WESTFIELD – The RC Retail, dba “Red Cardinal,” recreational marijuana shop planned for 265 Union St. came before the Planning Board on Feb. 16 seeking a special permit, site plan approval and a stormwater permit. Red Cardinal and the City of Westfield entered into a Host Community Agreement on Nov. 9, 2020.
The facility is to be located on a subdivided portion of the property at 265 Union St., owned by Clifford Laraway. Laraway, who was present on the call, said the house is rented out to an employee.
Attorney Bradford Moir, representing the applicants, said the special permit is needed due to a residential property within 300 feet. He said the building has to be flood proofed and compensatory storage provided due to location in the floodplain.
Robert Levesque of R. Levesque Assoc. said he had initially been contracted to work on the conservation issues, and more recently to upgrade the site plans. He said on the southeast side of property is bordering vegetative wetlands. He said the existing house will remain, but a garage and another structure will be demolished to compensate for a new building, a proposed 2,010 square-foot structure toward the front of Union Street.
Levesque said a septic system will be installed, and a perc test is scheduled in the next week or two.
Planning Board Chair William Carellas opened the public hearing to participation from the public.
Melissa Kielbasa of 342 Union St. said they own property south of the applicant on the other side of the brook, and own a right of way to the property behind the applicant. She said she didn’t see the right of way in the plan.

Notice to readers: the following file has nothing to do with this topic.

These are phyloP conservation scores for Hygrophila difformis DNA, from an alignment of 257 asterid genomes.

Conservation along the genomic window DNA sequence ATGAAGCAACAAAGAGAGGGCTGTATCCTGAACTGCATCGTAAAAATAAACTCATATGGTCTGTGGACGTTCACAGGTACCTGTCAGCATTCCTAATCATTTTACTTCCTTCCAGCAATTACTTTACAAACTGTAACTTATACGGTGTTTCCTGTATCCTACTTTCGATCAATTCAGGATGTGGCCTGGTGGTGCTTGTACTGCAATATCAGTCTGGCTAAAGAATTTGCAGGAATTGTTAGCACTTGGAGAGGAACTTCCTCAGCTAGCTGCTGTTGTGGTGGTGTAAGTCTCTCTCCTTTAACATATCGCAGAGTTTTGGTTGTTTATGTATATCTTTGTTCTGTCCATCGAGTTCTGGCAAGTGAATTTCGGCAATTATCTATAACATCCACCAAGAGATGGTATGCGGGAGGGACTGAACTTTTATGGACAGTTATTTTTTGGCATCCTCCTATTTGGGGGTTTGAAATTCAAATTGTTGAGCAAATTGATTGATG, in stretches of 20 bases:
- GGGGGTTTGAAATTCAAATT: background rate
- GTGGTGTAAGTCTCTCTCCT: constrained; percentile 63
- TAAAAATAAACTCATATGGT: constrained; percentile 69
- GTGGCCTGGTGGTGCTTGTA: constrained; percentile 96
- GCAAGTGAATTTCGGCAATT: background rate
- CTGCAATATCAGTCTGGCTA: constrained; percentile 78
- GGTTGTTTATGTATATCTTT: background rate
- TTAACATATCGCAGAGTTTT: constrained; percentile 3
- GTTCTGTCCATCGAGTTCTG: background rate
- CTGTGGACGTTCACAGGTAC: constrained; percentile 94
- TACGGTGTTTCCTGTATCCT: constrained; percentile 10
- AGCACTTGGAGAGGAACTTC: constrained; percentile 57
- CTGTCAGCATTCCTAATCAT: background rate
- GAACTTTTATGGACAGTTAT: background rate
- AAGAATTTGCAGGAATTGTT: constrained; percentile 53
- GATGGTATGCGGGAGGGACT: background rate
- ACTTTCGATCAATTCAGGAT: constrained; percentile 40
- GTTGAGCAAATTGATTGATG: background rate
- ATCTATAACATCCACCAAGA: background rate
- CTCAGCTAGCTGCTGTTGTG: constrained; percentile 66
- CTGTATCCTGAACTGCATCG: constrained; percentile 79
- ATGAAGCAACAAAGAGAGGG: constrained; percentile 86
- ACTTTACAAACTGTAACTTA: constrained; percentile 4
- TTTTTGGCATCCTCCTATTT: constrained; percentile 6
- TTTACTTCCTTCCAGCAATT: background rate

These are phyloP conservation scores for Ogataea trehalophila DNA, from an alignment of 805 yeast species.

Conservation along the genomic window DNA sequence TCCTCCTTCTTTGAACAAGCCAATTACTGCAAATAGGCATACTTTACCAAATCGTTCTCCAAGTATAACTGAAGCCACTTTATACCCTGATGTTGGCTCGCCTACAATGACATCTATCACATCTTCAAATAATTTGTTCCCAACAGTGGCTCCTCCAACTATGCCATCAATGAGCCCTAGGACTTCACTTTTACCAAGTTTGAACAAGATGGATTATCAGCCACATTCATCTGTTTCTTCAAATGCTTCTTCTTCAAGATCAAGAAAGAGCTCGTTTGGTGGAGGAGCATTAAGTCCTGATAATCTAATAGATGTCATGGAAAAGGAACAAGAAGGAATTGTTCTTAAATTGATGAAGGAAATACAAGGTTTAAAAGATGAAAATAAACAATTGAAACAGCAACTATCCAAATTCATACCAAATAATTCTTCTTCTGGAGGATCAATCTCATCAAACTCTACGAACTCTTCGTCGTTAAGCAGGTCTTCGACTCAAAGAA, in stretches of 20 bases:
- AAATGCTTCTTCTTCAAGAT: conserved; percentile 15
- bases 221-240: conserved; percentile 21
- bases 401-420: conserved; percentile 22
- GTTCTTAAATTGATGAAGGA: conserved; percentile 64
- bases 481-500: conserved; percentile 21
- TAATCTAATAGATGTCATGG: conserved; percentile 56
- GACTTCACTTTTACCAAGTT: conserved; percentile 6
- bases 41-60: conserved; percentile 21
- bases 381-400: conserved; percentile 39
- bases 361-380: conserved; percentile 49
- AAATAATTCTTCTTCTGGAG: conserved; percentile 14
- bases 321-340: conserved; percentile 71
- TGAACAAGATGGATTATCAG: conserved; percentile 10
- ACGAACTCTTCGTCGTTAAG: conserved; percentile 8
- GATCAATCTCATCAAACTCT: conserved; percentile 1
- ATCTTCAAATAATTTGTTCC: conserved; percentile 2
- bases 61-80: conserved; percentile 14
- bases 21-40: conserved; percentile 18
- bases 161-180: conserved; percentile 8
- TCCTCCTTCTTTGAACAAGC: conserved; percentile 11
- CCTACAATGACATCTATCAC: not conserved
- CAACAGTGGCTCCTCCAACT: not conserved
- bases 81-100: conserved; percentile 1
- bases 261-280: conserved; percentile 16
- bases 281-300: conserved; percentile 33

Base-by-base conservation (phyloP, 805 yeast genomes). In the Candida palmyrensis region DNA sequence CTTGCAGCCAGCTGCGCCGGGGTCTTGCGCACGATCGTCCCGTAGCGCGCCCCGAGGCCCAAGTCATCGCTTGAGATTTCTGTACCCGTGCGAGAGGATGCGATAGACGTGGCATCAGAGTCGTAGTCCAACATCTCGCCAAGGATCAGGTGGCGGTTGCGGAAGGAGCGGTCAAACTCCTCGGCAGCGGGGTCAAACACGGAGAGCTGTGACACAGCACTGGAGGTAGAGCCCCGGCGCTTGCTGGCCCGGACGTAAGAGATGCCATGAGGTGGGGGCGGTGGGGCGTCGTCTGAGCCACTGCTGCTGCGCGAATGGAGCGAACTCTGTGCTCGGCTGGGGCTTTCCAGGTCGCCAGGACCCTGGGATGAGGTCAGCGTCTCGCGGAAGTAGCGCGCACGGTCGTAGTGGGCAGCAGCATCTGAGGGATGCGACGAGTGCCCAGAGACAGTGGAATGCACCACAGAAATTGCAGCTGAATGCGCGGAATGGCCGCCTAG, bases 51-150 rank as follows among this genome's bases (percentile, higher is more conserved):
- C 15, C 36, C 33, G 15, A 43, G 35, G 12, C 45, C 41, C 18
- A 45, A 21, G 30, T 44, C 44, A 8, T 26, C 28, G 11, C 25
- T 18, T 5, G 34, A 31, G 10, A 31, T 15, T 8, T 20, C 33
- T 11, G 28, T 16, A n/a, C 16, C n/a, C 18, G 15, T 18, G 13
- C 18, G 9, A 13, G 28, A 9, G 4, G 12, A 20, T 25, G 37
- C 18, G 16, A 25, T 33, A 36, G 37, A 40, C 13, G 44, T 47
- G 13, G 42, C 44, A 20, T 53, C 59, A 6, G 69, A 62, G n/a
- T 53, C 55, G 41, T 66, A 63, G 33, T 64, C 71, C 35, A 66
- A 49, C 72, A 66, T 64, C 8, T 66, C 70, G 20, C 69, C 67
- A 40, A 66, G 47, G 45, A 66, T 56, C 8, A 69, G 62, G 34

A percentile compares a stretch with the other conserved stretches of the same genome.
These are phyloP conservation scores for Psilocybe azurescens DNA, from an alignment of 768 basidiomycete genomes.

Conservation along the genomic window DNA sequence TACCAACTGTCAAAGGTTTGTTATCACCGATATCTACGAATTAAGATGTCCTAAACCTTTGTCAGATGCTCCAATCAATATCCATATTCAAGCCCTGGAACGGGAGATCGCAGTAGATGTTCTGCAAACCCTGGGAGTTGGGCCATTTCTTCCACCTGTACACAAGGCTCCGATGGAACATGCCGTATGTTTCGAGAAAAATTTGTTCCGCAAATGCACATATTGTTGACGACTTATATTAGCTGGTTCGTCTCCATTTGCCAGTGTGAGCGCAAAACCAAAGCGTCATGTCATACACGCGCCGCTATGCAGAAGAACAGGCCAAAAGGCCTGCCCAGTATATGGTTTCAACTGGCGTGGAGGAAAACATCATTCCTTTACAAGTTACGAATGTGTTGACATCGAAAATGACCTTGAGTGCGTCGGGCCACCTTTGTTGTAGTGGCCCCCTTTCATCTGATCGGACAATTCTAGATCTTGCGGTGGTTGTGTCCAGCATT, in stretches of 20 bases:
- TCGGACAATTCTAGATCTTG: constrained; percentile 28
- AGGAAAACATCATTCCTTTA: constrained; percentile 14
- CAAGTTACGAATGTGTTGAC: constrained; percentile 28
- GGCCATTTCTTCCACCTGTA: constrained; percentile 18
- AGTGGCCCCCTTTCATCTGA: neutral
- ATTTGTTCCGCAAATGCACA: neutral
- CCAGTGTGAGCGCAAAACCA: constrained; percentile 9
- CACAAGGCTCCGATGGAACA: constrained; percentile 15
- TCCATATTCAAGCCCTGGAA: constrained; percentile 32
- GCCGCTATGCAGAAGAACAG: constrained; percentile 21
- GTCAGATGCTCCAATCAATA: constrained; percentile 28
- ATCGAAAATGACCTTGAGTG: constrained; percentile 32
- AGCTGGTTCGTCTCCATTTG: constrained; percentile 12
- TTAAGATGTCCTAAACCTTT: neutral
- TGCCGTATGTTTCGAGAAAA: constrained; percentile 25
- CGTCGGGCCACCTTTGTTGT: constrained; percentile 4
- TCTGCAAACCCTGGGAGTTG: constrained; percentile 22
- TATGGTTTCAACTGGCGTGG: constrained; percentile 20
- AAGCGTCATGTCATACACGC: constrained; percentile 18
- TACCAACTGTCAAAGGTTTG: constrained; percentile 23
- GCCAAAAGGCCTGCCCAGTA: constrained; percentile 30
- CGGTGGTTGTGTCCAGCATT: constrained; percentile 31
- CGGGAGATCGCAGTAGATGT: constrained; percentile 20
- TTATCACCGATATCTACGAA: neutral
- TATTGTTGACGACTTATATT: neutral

Laraway confirmed that they have a right of way north of the property along the tree line to cross over to property they just purchased. Levesque said they would confirm that there’s no obstruction to the right of way.
“I don’t know if you realize how badly that field floods there. We have photos of that field with a kayak in it. Every time we build on Union Street, it affects the last remaining farmland on that road,” Kielbasa said.
“We know that area floods pretty significantly. The solution has been over the years to compensate for displacement in the floodplain through compensatory storage. One way is to demolish existing buildings, (which is) our plan here,” Levesque said, adding they would be going to the Conservation Commission for a permit, although the date had not yet been set.
A letter submitted for public participation was also read by Carellas from a resident on Devon Terrace, opposing the application. The writer said they did not want the business located so close to a residential area, and that access from Union Street to their property was already a concern.
The public hearing on the application was continued to the March 2 meeting.